A procession to the new Karekare Surf Lifesaving Club clubhouse for the official opening. Photo / Sylvie Whinray
The Karekare Surf Lifesaving Club hosted an official inauguration of its facilities by the outgoing Mayor of Auckland, Phil Goff, and a blessing for their Pou Whenua sculpted by Mihaka Marikena, donated by Te Kawerau a Maki and friends this weekend.
“We are so happy to now be able to invite all the stakeholders who have been responsible for this great achievement to personally attend the opening of the club, and for us to be able to thank them properly for all their work and efforts to bring the project to fruition,” club chairman David Munro said ahead of the event.
The new clubhouse took nearly 20 years to complete, with resource consent alone taking six years in total. The club was always happy that the consultation, planning and meetings were fully endorsed by the wider community, Tangata Whenua, the board and local funders every step of the way.
Funding for the project came from the council, Lotteries Commission, Waitakere and Portage Licensing Trusts, Foundation North, Grassroots Trust and NZCT, as well as private donations including UK filmmaker Jed FILEBy, who needed saved from the surf on a visit to the 1970s and a North Shore family who donated proceeds from the sale of a bike rack on the Trade Me auction site ($101.00 ).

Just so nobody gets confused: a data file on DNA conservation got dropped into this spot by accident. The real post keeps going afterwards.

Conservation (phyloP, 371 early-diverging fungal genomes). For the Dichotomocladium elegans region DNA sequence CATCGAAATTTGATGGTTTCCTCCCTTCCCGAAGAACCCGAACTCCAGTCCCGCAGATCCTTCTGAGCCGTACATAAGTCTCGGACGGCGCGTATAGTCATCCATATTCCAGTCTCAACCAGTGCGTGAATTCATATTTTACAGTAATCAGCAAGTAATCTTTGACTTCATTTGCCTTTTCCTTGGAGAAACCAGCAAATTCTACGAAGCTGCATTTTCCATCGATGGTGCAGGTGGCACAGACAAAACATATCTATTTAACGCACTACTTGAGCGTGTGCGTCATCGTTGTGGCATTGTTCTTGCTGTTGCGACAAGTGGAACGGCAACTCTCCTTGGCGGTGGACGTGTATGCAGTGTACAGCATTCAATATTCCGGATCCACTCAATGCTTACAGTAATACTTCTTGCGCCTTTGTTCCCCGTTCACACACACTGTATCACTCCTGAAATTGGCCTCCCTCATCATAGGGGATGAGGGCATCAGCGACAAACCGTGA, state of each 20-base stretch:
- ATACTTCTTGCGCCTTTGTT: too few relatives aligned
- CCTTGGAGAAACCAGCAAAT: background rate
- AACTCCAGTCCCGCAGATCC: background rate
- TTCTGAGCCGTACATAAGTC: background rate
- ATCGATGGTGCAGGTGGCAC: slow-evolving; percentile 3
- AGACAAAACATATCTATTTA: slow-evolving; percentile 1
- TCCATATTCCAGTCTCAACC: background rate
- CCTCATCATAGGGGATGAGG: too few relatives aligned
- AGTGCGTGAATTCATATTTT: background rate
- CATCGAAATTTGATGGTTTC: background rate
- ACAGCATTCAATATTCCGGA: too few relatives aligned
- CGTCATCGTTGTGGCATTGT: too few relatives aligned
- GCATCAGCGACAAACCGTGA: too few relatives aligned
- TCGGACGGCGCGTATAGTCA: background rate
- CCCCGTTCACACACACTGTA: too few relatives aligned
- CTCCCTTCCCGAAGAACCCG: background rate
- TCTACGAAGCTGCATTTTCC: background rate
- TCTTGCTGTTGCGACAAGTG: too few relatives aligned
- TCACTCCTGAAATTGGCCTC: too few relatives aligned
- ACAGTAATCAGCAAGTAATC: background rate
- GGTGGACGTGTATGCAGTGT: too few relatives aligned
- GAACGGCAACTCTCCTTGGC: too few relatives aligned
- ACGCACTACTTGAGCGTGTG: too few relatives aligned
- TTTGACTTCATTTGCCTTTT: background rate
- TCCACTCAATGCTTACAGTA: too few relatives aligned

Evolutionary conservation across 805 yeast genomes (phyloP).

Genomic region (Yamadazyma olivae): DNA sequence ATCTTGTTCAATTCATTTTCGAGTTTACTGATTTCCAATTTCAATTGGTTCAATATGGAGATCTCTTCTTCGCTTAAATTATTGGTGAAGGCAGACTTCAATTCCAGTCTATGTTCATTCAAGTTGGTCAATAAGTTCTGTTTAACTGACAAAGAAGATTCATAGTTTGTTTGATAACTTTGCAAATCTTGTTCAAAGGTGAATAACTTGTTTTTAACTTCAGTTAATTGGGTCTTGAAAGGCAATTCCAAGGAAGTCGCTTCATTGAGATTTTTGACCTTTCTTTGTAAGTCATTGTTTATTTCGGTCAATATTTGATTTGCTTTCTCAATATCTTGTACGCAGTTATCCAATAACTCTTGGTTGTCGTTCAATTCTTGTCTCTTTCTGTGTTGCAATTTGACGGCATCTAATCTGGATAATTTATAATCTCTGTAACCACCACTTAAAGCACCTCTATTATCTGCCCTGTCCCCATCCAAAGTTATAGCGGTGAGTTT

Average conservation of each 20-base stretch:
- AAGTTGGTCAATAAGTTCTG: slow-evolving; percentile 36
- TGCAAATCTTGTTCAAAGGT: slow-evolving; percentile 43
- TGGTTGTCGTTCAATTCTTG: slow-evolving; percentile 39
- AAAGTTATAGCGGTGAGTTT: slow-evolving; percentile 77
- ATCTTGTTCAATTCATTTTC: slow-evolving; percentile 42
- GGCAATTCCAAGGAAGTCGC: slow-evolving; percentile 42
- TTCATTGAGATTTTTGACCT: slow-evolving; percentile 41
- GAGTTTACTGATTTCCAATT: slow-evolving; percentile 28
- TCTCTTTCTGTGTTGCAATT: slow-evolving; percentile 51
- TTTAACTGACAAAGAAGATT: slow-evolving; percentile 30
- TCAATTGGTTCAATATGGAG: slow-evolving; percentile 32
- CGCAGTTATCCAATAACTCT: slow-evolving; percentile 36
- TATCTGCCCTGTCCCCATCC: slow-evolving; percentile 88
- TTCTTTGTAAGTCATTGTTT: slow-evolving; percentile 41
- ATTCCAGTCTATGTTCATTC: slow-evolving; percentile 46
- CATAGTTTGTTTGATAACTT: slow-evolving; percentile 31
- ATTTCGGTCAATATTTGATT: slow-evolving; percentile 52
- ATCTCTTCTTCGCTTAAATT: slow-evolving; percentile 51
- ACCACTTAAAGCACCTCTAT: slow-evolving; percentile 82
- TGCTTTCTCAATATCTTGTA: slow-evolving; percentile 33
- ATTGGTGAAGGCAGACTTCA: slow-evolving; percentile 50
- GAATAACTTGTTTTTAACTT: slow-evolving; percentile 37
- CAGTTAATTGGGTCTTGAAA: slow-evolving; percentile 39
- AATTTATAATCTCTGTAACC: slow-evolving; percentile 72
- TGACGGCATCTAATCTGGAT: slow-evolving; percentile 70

The club has been patrolling Karekare on Auckland’s west coast since 1935, with passionate members who have been there for life – from local family with three generations of active lifeguards to local celebrities like former Mayor of Waitakere, Sir Bob Harvey.
New members are always welcome, says Munro, who also hosted an open house for club members on Sunday.
Surf Lifesaving New Zealand saved over 500 lives in the 2020/21 season and Karekare regularly features in these statistics.
Munro has some advice for all potential swimmers – “Always swim between the flags”.